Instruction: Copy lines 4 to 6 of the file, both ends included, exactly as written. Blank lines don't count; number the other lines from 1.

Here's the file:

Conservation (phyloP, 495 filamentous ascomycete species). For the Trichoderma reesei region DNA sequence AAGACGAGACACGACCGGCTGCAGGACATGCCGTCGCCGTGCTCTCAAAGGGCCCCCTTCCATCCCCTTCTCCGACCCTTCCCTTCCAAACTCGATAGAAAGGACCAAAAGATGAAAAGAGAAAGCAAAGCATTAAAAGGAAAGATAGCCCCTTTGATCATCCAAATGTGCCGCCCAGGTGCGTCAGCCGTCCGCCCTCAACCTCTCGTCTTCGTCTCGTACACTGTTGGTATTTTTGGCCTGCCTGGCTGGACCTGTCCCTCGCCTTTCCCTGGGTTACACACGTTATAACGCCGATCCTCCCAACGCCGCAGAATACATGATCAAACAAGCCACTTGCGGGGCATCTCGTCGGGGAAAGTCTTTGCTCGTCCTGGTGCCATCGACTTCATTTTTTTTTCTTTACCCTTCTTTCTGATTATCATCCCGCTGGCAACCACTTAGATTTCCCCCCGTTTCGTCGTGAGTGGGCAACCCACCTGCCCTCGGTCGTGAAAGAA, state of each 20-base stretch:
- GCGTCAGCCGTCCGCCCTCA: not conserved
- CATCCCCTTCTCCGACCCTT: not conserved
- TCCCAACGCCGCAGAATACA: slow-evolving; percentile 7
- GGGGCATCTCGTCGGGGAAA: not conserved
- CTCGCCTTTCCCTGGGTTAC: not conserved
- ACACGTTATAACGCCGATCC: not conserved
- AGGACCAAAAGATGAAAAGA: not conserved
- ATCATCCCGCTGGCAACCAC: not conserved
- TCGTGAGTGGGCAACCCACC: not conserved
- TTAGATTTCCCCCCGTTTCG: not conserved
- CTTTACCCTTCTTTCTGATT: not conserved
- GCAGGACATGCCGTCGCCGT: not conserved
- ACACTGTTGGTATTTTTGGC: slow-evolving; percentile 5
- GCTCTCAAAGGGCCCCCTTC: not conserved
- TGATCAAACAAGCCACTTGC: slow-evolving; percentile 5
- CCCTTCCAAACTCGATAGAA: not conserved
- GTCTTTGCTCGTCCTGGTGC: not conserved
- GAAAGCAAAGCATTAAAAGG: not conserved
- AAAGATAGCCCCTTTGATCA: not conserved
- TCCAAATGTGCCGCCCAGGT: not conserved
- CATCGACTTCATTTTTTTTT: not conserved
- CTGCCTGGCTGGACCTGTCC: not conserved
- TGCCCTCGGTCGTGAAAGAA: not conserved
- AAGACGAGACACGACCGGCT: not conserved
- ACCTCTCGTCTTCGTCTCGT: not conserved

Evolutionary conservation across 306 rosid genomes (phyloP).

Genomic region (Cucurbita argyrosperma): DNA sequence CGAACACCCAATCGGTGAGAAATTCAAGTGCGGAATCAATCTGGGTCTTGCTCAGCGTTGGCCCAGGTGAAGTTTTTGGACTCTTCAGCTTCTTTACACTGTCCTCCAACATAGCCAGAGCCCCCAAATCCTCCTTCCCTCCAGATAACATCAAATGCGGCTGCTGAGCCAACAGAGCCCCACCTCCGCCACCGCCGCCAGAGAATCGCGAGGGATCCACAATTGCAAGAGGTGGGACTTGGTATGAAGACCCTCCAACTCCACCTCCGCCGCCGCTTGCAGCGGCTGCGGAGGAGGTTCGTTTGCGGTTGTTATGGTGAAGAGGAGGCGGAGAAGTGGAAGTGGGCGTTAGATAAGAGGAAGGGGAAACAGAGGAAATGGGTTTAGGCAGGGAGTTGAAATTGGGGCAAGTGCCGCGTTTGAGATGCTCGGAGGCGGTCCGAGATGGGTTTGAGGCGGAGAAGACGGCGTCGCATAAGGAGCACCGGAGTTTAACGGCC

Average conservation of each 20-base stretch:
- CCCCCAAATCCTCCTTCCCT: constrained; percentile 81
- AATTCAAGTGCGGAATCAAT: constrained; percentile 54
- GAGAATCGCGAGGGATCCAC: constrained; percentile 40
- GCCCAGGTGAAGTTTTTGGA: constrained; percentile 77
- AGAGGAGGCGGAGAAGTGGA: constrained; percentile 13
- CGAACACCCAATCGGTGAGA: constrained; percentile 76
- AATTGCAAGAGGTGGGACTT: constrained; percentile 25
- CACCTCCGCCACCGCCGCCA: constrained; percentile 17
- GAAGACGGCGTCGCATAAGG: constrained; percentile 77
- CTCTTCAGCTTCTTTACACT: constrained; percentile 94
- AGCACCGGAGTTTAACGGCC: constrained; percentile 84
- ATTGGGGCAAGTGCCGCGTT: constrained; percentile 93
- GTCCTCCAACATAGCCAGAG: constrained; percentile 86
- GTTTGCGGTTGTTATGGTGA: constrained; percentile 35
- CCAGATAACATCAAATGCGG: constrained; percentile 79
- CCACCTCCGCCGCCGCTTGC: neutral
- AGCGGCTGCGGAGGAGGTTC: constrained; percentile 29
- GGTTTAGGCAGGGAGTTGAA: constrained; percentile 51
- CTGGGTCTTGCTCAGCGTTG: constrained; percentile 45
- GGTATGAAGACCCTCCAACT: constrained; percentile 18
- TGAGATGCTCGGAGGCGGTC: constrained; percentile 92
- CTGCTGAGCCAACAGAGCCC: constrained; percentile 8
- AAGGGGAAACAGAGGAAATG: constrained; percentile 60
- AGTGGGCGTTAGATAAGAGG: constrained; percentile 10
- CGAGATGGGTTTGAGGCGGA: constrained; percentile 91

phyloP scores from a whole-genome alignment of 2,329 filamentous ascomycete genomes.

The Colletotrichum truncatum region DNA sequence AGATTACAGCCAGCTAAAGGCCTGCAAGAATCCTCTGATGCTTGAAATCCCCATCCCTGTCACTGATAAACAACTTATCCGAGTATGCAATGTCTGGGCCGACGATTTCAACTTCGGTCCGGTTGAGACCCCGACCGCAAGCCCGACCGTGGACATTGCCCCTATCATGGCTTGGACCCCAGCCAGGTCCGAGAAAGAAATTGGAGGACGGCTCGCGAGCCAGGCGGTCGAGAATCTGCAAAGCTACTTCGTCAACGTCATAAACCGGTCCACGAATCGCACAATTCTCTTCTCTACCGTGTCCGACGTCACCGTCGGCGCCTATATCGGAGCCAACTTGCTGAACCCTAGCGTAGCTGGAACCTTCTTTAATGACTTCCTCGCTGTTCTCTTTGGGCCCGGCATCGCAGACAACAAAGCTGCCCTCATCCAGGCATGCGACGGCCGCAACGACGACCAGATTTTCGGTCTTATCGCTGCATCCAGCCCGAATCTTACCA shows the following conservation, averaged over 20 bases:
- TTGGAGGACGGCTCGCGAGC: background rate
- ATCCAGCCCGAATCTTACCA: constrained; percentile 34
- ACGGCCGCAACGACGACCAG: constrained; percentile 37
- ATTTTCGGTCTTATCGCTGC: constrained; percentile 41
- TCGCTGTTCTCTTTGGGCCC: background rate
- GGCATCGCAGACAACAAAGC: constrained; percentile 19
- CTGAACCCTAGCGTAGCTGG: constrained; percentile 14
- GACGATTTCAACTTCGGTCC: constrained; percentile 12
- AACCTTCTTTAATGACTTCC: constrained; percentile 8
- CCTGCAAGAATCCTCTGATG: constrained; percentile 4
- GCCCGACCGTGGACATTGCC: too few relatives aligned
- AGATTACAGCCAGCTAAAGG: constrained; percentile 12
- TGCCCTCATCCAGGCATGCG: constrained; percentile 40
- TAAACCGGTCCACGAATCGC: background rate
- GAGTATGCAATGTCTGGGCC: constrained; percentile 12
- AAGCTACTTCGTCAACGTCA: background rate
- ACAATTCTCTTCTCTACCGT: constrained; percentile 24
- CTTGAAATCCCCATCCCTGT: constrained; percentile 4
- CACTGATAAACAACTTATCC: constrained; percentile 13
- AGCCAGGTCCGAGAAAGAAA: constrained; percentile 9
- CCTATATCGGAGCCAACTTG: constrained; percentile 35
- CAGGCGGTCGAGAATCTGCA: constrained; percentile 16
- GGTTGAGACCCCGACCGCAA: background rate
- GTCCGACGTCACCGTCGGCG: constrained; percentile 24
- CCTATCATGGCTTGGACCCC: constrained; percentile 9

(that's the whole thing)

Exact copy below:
- TCCCAACGCCGCAGAATACA: slow-evolving; percentile 7
- GGGGCATCTCGTCGGGGAAA: not conserved
- CTCGCCTTTCCCTGGGTTAC: not conserved